Thursdays With Oswald—Living In The Now

Oswald ChambersThis is a weekly series with things I’m reading and pondering from Oswald Chambers. You can read the original seed thought here, or type “Thursdays With Oswald” in the search box to read more entries.

Living In The Now

     Jesus did not use figurative language in talking about the Hereafter. He said: “Let not your heart be troubled”—“My Business is with the Hereafter.” Our business is to live a godly life in the present order of things, and not to push out beyond the durations God has placed as limits. … 

     I have no power to choose whether or not I will take the consequences of my choice; no power to say whether or not I will be born…but I have power to choose which way I will use the times as they come. … 

     Jesus Christ taught a reasonable life on the basis of faith in God—“Be carefully careless about everything saving your relationship to Me. Don’t be disturbed today by thoughts about tomorrow, leave tomorrow alone, and bank in confidence on God’s organization of what you do not see. Yesterday is past, there is no road back to it, tomorrow is not; live in the immediate present, and yours is the life of a child.” … 

     Jesus Christ deliberately chose “the long, long trail”; we choose “the short cut,” and continually go wrong until we understand the meaning of the 23rd Psalm, “The Lord is my Shepherd, He leads me in the right paths.” 

From Shade Of His Hand

In Shade Of His Hand, Oswald Chambers is taking an in-depth look at the book of Ecclesiastes. In chapter 3 of Ecclesiastes, Solomon says there is a time for everything.

Chambers reminds us that we don’t choose the time we will be born, and we don’t choose the time we will die—God alone chooses those. But everything between birth and death is our choice. Jesus taught us that our choices and our level of joy in the moment will be much better if we seek God’s wisdom for all of those choices we make.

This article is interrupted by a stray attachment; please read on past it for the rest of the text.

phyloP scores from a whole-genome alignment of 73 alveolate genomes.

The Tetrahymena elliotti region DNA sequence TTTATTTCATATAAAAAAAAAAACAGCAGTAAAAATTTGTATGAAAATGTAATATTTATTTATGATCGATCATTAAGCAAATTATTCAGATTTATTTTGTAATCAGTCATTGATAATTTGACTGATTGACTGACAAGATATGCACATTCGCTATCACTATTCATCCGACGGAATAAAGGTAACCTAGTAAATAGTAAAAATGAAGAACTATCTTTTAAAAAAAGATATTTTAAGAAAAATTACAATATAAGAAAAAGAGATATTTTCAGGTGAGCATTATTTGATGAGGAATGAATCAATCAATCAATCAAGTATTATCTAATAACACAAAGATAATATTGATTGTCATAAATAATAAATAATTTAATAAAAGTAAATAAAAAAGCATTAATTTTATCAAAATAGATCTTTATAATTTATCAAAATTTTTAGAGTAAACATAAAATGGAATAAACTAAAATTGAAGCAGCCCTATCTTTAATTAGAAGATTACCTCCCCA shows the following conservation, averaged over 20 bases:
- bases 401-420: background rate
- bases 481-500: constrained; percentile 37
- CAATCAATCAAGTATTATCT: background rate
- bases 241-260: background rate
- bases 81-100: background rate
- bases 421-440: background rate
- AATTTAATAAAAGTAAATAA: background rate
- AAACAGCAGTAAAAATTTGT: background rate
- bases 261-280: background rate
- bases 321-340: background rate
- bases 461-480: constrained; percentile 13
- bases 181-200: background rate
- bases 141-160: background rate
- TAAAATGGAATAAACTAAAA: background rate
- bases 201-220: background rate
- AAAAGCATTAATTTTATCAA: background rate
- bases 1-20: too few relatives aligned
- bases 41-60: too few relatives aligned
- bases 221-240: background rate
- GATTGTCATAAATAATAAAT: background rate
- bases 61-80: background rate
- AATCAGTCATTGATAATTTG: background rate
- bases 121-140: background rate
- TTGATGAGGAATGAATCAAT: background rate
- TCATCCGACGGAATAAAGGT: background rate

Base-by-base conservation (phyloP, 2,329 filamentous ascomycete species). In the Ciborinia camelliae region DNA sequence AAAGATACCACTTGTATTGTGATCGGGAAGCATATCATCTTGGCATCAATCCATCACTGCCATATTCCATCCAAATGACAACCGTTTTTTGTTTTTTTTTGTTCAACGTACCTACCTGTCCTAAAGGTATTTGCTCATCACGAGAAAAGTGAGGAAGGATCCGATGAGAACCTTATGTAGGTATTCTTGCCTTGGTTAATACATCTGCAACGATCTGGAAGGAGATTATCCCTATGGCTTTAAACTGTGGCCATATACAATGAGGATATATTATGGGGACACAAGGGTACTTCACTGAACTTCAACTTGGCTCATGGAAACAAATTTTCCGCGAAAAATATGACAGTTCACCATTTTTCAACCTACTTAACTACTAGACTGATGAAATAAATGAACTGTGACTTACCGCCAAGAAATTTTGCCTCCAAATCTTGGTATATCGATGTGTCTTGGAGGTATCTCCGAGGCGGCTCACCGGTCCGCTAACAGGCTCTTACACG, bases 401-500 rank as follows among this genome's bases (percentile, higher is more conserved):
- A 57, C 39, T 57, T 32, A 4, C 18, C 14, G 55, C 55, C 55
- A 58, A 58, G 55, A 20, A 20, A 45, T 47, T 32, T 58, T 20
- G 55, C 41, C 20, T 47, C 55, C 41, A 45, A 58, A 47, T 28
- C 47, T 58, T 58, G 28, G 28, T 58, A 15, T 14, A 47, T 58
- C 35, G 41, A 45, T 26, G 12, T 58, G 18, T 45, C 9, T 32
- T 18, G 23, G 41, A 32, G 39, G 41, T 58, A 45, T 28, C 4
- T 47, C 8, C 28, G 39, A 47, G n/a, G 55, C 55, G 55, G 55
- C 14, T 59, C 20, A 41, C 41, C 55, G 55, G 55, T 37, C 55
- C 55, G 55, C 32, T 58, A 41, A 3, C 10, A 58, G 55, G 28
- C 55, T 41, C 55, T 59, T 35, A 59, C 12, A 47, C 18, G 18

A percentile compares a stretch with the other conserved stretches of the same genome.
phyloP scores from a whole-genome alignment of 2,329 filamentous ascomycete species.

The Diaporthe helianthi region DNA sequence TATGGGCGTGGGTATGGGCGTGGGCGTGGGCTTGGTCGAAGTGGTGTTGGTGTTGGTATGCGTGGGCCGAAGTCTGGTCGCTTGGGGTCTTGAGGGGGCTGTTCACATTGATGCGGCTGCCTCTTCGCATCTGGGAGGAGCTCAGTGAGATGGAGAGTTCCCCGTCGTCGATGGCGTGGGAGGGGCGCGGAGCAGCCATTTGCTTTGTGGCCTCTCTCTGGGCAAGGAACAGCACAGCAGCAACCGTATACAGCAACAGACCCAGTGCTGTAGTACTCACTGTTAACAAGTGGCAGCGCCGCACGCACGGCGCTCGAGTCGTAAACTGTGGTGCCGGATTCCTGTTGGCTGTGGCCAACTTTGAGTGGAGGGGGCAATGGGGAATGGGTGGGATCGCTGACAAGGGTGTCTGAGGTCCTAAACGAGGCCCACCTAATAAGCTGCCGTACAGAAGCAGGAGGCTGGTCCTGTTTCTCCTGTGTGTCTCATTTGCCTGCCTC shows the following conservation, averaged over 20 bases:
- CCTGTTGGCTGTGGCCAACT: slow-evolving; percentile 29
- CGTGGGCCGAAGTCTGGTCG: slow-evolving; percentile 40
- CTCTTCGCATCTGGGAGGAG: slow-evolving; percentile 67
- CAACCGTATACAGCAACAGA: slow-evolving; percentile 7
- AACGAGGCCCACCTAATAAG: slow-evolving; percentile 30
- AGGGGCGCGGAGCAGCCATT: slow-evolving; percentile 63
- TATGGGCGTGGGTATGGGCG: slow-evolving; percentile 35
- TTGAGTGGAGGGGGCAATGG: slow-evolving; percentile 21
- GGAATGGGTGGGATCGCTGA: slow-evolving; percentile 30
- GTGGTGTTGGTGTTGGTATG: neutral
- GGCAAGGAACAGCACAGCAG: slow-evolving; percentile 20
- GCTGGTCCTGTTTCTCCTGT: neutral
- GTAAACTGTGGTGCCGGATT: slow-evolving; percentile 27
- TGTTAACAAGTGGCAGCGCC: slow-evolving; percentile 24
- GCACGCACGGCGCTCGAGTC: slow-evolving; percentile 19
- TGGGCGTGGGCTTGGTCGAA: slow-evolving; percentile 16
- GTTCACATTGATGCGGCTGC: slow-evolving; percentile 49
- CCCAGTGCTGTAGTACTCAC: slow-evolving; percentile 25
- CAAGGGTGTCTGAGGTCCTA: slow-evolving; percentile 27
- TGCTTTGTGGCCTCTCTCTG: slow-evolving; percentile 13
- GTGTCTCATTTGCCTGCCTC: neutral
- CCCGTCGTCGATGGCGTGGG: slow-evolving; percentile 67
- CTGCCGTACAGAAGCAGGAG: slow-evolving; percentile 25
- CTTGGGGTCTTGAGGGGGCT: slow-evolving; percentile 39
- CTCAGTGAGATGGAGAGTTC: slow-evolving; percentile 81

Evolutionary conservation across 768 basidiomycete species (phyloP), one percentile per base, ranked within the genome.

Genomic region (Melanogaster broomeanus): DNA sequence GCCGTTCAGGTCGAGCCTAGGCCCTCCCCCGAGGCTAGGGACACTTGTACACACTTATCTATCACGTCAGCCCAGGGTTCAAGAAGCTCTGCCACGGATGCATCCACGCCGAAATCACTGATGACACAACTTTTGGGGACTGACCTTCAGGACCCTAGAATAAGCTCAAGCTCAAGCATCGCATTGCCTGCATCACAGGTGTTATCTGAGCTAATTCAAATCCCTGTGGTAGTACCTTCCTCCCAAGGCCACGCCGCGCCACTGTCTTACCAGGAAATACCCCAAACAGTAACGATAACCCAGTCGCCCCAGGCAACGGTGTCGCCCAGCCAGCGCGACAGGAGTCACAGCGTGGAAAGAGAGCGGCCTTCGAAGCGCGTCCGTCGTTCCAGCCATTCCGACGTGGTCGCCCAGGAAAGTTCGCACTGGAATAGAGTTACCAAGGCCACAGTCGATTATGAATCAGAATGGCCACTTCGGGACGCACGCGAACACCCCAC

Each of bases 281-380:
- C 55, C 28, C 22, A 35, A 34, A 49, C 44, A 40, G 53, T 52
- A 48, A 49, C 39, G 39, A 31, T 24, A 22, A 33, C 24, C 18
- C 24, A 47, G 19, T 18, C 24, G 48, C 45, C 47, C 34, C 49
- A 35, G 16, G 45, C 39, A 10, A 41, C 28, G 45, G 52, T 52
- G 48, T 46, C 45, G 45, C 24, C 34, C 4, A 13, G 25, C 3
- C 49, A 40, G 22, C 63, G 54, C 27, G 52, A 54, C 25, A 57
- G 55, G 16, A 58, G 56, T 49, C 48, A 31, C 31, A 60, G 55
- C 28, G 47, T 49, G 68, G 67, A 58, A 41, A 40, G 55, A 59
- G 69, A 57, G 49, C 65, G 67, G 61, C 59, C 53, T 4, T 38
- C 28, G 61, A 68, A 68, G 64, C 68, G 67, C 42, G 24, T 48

12 Blessings While Going Through A Valley

Watch overValley times come to all people. Even Christians.

The Songs Of Ascent in the Psalms imply this, since the pilgrims are ascending from a valley to the place of worship in Jerusalem. But this idea of going through a valley is especially seen in Psalm 121.

The song starts by saying I lift my eyes up to the hills. He then sings that he found his help in God. This idea of help is not what we think of in today’s world. It’s not like dialing 9-1-1, reporting our need, and waiting for help to arrive. It’s not even like driving to a hospital, checking into the emergency room, and waiting for a doctor to see us.

The idea of help in the Bible is a picture of surrounding. It’s not something we have to wait to arrive, but something—or should I say Someone—Who is already right there!

In verses 4-8 the phrase watch over is used five times. This too gives us the idea of the closeness of our help. The Hebrew word translated watch over has four powerful word pictures:

  1. A Gardener carefully watching over his precious garden.
  2. A Soldier dutifully guarding a valuable treasure.
  3. A Watchman diligently scanning the horizon for any approaching enemies.